When did we become a country that always insists on “facing reality” rather than challenging the odds? It’s probably a mark of our detachment from the processes of true democracy that the concept of persuasion rather than conquest has become so unknown to us — the majoritarianism of the Reagan era put an end to discussion, and Bush the First’s militarism put an end to diplomacy, and subsequent Democratic presidents left those gaps in place, since it makes their own base and hopefully the broad electorate easier to manage.
The media, fixated not so much on the status quo as on predictable outcomes, since they too have been influenced by this national allegiance to the undemanding, is already fitting the Sanders campaign into a pre-set narrative of his inability to “win.” When Sanders says the race is not about electing a candidate but spurring a revolution, it is editorialized that he’s softening the blow of defeat for his supporters; when he vows to keep campaigning after losing more Super Tuesday states than he won, he’s described as “defiant.”
The first assumption makes no room for the idea that campaigns can be for principles rather than personalities; the premise of the second is that hierarchy supersedes all legitimate issues that might be raised, and the “frontrunner” must be deferred to. In a nation of followers, demoralization sets in when the single individual that citizens have focused their hopes on is defeated or departs from his or her principles; Sanders’ emphasis on a movement rather than one man is disruptive to the permanent bureaucracy’s status quo and to the media’s predictable narrative.
A dynamic electorate necessitates an alert leadership and media; that alertness requires adaptability and dialogue. The presumptively foregone nature of Hillary Clinton’s nomination is the only criterion by which Sanders or any other challenger could be considered “defiant” (and I suspect that the stability of Clinton’s dynastic ascent is a comforting concept to a media that refused to see the viability of Trump).
Inexorable succession of established interests and familiar political brands has set in as a generational commonplace — for the first 25 years of my life, only one president (Reagan) ever completed two terms (LBJ got in because someone was shot, then only ran again once; Nixon left less than halfway through his second term to avoid imprisonment; Ford served out Nixon’s time and was never elected at all; and Carter was cashiered after four years), so political ferment felt natural. In the subsequent 25, excepting Bush Sr.’s single term, *every* president got reelected and stayed in, be it Bill Clinton (originally sent to Washington with less than a majority in a three-way race, and later surviving an impeachment), Bush 2 (originally installed by a court order), or Obama (elected handily each time yet opposed by at least half the country, and not just the yahoos but his disillusioned base too). America can scarcely remember a time when elected office was not a prize of the dominant rather than a dispensation of the masses.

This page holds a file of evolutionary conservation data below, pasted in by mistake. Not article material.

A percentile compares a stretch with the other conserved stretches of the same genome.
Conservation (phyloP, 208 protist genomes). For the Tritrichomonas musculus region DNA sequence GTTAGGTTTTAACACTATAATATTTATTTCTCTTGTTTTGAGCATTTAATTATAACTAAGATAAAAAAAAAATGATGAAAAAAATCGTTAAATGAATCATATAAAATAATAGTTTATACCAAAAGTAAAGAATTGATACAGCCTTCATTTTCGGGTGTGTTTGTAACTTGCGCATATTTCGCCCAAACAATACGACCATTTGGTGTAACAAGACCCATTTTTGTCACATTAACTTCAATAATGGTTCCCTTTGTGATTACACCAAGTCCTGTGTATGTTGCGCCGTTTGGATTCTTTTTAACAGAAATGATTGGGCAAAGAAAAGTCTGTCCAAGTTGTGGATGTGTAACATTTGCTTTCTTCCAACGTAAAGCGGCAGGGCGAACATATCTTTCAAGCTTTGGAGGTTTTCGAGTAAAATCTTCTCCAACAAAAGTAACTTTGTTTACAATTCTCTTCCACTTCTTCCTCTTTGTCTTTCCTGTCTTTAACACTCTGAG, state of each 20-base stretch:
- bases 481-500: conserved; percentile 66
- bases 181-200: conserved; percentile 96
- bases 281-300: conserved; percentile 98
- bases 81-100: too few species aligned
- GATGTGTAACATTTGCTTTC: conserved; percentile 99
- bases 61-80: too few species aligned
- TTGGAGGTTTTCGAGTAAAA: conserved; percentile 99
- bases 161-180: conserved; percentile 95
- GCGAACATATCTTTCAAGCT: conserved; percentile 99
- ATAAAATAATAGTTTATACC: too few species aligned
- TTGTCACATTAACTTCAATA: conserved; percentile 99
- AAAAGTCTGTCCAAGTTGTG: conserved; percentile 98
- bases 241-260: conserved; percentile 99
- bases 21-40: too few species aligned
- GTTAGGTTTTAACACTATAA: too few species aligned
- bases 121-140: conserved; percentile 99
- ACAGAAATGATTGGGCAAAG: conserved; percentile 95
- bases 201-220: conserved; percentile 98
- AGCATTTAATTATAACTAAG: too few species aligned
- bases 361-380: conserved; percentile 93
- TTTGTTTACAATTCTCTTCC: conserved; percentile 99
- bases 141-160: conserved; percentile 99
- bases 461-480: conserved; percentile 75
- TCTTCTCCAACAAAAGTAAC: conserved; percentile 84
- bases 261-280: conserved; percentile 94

Ironically, as the Contract With America/Tea Party/Trump revolution the post-Reagan GOP stoked now spins completely out of the old-guard’s control and the post-Clinton New Democrat takeover has long since supplanted that party’s traditionally liberal rank-and-file, we’ve seen the DNC do everything it can to cement a one-candidate primary season (not yet successfully) while Republican figureheads like Romney are calling their voters to ensure a contested convention (in the likely case that truly nothing Trump does can cause a self-destruct) — on the surface a strange switch of the parties’ historically-assigned egalitarian and top-down roles, but with each endeavor in fact designed to keep the lid on the independence of each party’s own voters.
In representative politics anywhere else in the world, and in our own country before 1984, a crowded field and a contest of ideas was a given. That kind of debate emulates an involved discussion among the populace, while current American leadership merely models submission to authority. But in 2016, the feeling of either “side” having an heir-apparent and of business-as-inevitable is lower than it’s been in 30 years, and voters’ sense of investment in and influence over the outcome (both Democrats and Republicans) is higher than at any point in that time. The real reason that political and media establishments alike fear Trump and Sanders is that they represent popular choice. Trump is additionally feared, of course, because he’s asking people to “choose” a dictator; in the oligarchy that America has become, Sanders is even scarier to entrenched interests, because he’s asking people to shoulder their own, participatory leadership.
That’s why both candidates should keep pushing their causes, to the conventions or even into independent runs. But what is of most importance is that, on November 9th and well beyond, the 320 million who aren’t running stay in the fight.